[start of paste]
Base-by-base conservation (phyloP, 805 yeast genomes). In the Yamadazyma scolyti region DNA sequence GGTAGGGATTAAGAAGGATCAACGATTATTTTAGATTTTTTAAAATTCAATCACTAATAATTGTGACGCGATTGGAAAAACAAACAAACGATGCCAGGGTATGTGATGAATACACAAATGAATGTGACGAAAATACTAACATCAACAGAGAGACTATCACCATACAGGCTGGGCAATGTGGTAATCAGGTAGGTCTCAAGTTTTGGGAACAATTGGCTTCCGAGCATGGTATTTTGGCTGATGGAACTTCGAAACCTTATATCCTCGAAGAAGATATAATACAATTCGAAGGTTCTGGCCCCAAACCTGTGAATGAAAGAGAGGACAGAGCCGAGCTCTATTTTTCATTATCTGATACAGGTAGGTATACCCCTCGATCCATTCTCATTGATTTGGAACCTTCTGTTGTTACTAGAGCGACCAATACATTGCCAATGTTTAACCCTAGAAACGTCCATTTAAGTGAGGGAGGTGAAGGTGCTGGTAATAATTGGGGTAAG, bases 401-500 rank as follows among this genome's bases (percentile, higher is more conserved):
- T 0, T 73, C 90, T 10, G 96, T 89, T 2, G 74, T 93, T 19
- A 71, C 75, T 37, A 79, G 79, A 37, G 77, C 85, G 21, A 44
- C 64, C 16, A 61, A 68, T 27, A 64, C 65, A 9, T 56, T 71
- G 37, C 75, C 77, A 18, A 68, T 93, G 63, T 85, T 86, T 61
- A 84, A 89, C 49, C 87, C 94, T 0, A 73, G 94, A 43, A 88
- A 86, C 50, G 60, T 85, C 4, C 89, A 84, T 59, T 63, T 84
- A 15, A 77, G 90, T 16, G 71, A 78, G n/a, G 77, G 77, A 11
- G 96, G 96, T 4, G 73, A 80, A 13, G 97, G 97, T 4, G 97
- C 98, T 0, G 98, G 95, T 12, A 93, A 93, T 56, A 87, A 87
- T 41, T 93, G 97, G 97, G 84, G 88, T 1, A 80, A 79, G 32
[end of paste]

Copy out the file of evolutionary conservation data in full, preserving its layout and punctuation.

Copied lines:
Base-by-base conservation (phyloP, 805 yeast genomes). In the Yamadazyma scolyti region DNA sequence GGTAGGGATTAAGAAGGATCAACGATTATTTTAGATTTTTTAAAATTCAATCACTAATAATTGTGACGCGATTGGAAAAACAAACAAACGATGCCAGGGTATGTGATGAATACACAAATGAATGTGACGAAAATACTAACATCAACAGAGAGACTATCACCATACAGGCTGGGCAATGTGGTAATCAGGTAGGTCTCAAGTTTTGGGAACAATTGGCTTCCGAGCATGGTATTTTGGCTGATGGAACTTCGAAACCTTATATCCTCGAAGAAGATATAATACAATTCGAAGGTTCTGGCCCCAAACCTGTGAATGAAAGAGAGGACAGAGCCGAGCTCTATTTTTCATTATCTGATACAGGTAGGTATACCCCTCGATCCATTCTCATTGATTTGGAACCTTCTGTTGTTACTAGAGCGACCAATACATTGCCAATGTTTAACCCTAGAAACGTCCATTTAAGTGAGGGAGGTGAAGGTGCTGGTAATAATTGGGGTAAG, bases 401-500 rank as follows among this genome's bases (percentile, higher is more conserved):
- T 0, T 73, C 90, T 10, G 96, T 89, T 2, G 74, T 93, T 19
- A 71, C 75, T 37, A 79, G 79, A 37, G 77, C 85, G 21, A 44
- C 64, C 16, A 61, A 68, T 27, A 64, C 65, A 9, T 56, T 71
- G 37, C 75, C 77, A 18, A 68, T 93, G 63, T 85, T 86, T 61
- A 84, A 89, C 49, C 87, C 94, T 0, A 73, G 94, A 43, A 88
- A 86, C 50, G 60, T 85, C 4, C 89, A 84, T 59, T 63, T 84
- A 15, A 77, G 90, T 16, G 71, A 78, G n/a, G 77, G 77, A 11
- G 96, G 96, T 4, G 73, A 80, A 13, G 97, G 97, T 4, G 97
- C 98, T 0, G 98, G 95, T 12, A 93, A 93, T 56, A 87, A 87
- T 41, T 93, G 97, G 97, G 84, G 88, T 1, A 80, A 79, G 32